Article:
Low noise, reliable switching solid state relays

An SSR or solid state relay is a relay with no moving contacts. They work by employing semiconductor switching elements like triacs, thyristors, and diodes. Solid state relays are designed for applications that require high switching speed and feature low switching acoustical noise and extremely long life. These relays are used when direct control by electronic circuits is necessary and switching without arcing or contact chatter is required. SSRs are not a replacement but complement electromechanical power relays.

Product Features:

Specifications for Solid State Relays
  • AC SSRs are qualified to MIL-PRF-28750/9 for 2A rated JDS9 series, and /10 for 25A rated JPS10 series, and to DSCC drawing 86031 for the 10 A PS12 series.
  • DC SSRs are qualified to loads from low level to 2 Amps/60V. 
  • Some TE DC SSR relays are available with optional status monitoring and/or short circuit protection.
  • 10 and 25A rated AC SST mounting configurations are designed primarily for panel or chassis mounting.
  • The 2A rated AC JDS9 series and all DC models are designed for printed circuit board mounting, with some models configured for surface mount connection.
  • Most models are approved to the applicable military specification, MIL-PRF 28770, or associated detail drawings.
  • Special application specific models can be made available.  


In general, SSRs function similar to electromechanical relays except that these relays are contactless, using electronic components such as triacs, thyristors, and power transistors as part of the switching element. An input signal to an SSR switches the output from a non-conducting state to a conducting state, switching the load circuit on and off. Instead of using a magnetic circuit for the intermediate signal to achieve galvanic isolation between the input and the output, as in the electromechanical relay, SSRs use optoelectronics, capacitive connection, and electrical field coupling as the intermediate signal. Therefore, SSRs respond quickly, are highly resistant to vibration and shock, quiet when switching, and unaffected by the presence of dust, gases, and other contaminants.


Because of material design, solid state relays have a restricted switching range and capacity, limited by the size and the thermic resistance of the switching components. While SSRs have only normally open (NO) output and need different switching elements for AC and DC, these products offer longer switching life due to the contactless system, have high switching reliability under certain conditions, and can switch AC loads at specific points in the cycle, such as switching off when the load current crosses zero and switching on when the load voltage crosses zero. And, in most cases, SSRs can be controlled directly from other electronic circuits.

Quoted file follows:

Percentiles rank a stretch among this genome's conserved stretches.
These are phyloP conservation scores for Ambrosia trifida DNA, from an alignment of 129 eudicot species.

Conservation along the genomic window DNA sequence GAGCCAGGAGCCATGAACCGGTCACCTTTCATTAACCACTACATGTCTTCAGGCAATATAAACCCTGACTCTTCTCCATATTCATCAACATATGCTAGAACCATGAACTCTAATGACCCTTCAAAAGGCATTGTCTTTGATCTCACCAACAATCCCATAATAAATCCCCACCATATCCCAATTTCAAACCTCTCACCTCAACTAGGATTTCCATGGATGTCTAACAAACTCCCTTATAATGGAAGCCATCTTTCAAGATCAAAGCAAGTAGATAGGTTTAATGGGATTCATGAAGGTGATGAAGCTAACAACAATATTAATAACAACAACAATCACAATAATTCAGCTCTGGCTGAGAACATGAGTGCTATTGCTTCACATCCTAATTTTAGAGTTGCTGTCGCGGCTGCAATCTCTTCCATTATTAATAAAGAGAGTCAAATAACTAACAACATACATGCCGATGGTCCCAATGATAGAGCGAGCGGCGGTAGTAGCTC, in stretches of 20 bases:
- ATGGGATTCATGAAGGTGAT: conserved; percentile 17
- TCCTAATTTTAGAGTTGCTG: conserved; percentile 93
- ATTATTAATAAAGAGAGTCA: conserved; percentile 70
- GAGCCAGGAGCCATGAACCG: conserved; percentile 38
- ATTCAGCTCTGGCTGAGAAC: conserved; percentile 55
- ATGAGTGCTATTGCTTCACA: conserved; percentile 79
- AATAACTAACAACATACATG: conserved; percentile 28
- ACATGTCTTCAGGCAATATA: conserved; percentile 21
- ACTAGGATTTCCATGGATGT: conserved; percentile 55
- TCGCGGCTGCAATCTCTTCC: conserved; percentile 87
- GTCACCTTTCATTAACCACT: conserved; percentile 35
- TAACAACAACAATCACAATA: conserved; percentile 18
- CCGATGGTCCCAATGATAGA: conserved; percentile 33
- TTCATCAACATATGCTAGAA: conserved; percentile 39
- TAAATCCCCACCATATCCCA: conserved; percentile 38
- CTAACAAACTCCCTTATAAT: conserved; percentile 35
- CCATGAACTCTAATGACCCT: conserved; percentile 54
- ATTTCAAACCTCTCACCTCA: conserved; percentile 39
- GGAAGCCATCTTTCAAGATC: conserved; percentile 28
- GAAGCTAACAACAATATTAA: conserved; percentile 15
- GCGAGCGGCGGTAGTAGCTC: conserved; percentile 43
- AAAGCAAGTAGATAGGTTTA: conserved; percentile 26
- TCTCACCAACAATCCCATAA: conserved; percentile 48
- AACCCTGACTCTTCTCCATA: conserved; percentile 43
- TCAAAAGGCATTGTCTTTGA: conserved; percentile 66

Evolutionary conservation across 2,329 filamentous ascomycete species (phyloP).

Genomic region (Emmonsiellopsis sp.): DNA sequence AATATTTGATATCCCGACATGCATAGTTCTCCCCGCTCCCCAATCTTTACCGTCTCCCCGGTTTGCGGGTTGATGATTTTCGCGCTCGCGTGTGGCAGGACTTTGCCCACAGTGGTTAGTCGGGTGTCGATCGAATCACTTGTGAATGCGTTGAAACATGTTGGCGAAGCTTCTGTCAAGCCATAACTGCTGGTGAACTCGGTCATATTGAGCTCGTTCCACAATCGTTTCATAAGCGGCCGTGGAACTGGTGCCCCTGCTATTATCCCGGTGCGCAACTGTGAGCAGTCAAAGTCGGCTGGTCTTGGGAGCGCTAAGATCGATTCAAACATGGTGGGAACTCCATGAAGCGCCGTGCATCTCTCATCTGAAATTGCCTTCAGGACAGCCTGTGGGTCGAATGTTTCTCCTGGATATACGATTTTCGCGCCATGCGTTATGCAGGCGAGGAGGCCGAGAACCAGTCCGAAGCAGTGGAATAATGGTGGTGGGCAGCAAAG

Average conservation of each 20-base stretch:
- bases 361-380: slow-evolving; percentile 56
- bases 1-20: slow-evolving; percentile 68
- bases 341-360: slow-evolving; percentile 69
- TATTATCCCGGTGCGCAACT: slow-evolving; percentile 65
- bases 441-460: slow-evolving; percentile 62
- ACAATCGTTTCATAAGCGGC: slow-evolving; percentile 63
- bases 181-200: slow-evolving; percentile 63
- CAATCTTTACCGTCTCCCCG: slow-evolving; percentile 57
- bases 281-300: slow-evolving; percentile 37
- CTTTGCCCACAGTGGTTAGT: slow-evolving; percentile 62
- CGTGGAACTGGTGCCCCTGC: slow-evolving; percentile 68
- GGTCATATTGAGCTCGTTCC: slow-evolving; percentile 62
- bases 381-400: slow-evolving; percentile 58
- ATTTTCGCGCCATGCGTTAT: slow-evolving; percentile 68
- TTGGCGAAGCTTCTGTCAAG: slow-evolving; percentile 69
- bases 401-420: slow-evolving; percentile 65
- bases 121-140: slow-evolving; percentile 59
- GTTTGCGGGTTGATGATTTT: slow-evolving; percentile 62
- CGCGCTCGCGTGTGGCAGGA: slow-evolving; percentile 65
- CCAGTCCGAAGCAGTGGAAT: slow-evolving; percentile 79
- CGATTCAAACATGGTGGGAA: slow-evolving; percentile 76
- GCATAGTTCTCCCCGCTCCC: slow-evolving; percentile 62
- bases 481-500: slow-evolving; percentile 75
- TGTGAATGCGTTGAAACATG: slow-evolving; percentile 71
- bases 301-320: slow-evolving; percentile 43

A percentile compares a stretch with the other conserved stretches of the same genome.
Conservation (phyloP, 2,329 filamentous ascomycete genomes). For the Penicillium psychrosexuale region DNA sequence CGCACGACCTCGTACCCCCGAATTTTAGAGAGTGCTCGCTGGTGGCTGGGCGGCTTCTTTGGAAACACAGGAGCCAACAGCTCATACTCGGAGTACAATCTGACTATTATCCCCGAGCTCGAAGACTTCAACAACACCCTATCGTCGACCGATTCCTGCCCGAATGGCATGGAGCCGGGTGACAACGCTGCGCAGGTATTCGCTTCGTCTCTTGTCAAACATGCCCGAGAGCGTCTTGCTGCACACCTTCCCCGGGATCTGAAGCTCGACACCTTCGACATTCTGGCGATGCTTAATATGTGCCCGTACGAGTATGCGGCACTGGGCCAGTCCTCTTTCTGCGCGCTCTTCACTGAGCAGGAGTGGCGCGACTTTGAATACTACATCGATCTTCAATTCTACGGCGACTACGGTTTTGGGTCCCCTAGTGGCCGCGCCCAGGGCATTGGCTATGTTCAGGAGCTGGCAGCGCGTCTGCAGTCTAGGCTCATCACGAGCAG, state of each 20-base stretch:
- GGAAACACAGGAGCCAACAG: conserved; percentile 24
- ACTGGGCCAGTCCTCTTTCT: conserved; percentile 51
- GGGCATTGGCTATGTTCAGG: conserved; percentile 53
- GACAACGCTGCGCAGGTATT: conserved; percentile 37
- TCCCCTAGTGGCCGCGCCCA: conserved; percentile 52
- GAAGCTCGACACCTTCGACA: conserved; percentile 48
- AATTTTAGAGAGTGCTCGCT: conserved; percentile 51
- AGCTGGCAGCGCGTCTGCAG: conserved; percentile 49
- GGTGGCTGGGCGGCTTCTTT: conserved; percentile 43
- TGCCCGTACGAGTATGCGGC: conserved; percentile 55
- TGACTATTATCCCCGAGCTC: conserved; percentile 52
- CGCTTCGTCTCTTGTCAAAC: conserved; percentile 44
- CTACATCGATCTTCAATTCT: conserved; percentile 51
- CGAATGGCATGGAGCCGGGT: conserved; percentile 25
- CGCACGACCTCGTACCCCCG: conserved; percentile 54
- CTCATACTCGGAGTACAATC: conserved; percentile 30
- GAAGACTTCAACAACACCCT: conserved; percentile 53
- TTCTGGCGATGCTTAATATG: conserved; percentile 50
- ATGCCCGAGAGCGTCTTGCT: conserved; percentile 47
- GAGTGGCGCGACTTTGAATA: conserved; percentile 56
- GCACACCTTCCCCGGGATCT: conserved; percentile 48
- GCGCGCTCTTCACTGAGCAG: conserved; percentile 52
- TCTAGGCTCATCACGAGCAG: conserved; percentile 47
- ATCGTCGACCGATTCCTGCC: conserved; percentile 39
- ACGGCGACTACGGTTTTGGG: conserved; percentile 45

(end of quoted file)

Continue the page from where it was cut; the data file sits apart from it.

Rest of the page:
Conversely, solid state relays have no galvanic separation in the load circuit when in the off state and because these are highly susceptible to external electrical influences – such as surges, spikes, and strong electrical fields, SSRs require protection circuits and ultra-fast fuses. Another usage consideration is the need for switching higher power loads. These types of applications require higher input power for higher output switching. As a result, these requirements will likely drive the device to utilize a heatsink when switching high currents which is due to the heat generated by the switching element. As with any application consideration of this type, the addition of a heatsink will increase the size/weight of the overall component.

Frequently Asked Questions

Solid State Relays (SSRs)

Q: How are SSRs different from electromechanical relays?

A: Both perform the same switching function, but their constructions are different. SSRs do not have any moving parts such as an armature or metal contacts, making them free of noise and arcs.


Q: Are SSRs expensive compared to electromechanical relays? 

A: Initial cost of purchase is high for SSRs. But due to their long life capactiy and ability to handle heavy loads, SSR cost works out economically in the long run. 



ds13 solid state relay
TE's DS13 series SSRs employ state of the art photovoltaic optical isolation and power MOSFET output chips for ultra-reliable high speed switching of DC loads up to 2 amps, with low on-resistance.

Our solid state relays are engineered for ultra-reliable switching of AC, DC, or bi-directional loads, featuring inherently low switching acoustical noise and extremely long life. These SSR designs use the electrical and optical properties of semiconductors to perform switching functions and output isolation. With no moving parts, contact wear bounce issues are eliminated. Additionally, low voltage turn-on and zero current turn-off eliminates electrical noise (i.e., back EMF) transients.


TE SSRs can be used in a variety of applications where fast switching times and a high number of life cycles are required. Further design features include utilization of thick film hybrid circuit technology, panel mount configurations, screening to W or Y MIL levels (where applicable), and approval to MIL specs or applicable DSCC dwgs.


As an example, the KILOVAC brand MS14 series subminiature SSRs employ state of the art photo-voltaic optical isolation providing 1000Vrms input/output isolation and power Mosfet output chips for ultra-reliable high speed switching of DC or bidirectional loads up to 350mA and 400Vdc. The input is current regulated and buffered to minimize power dissipation and permit driving the relay direct from CMOS or TTL. The relay is packaged in a custom hermetically sealed low-profile .100 grid configuration which conserves space for high density PC board circuitry.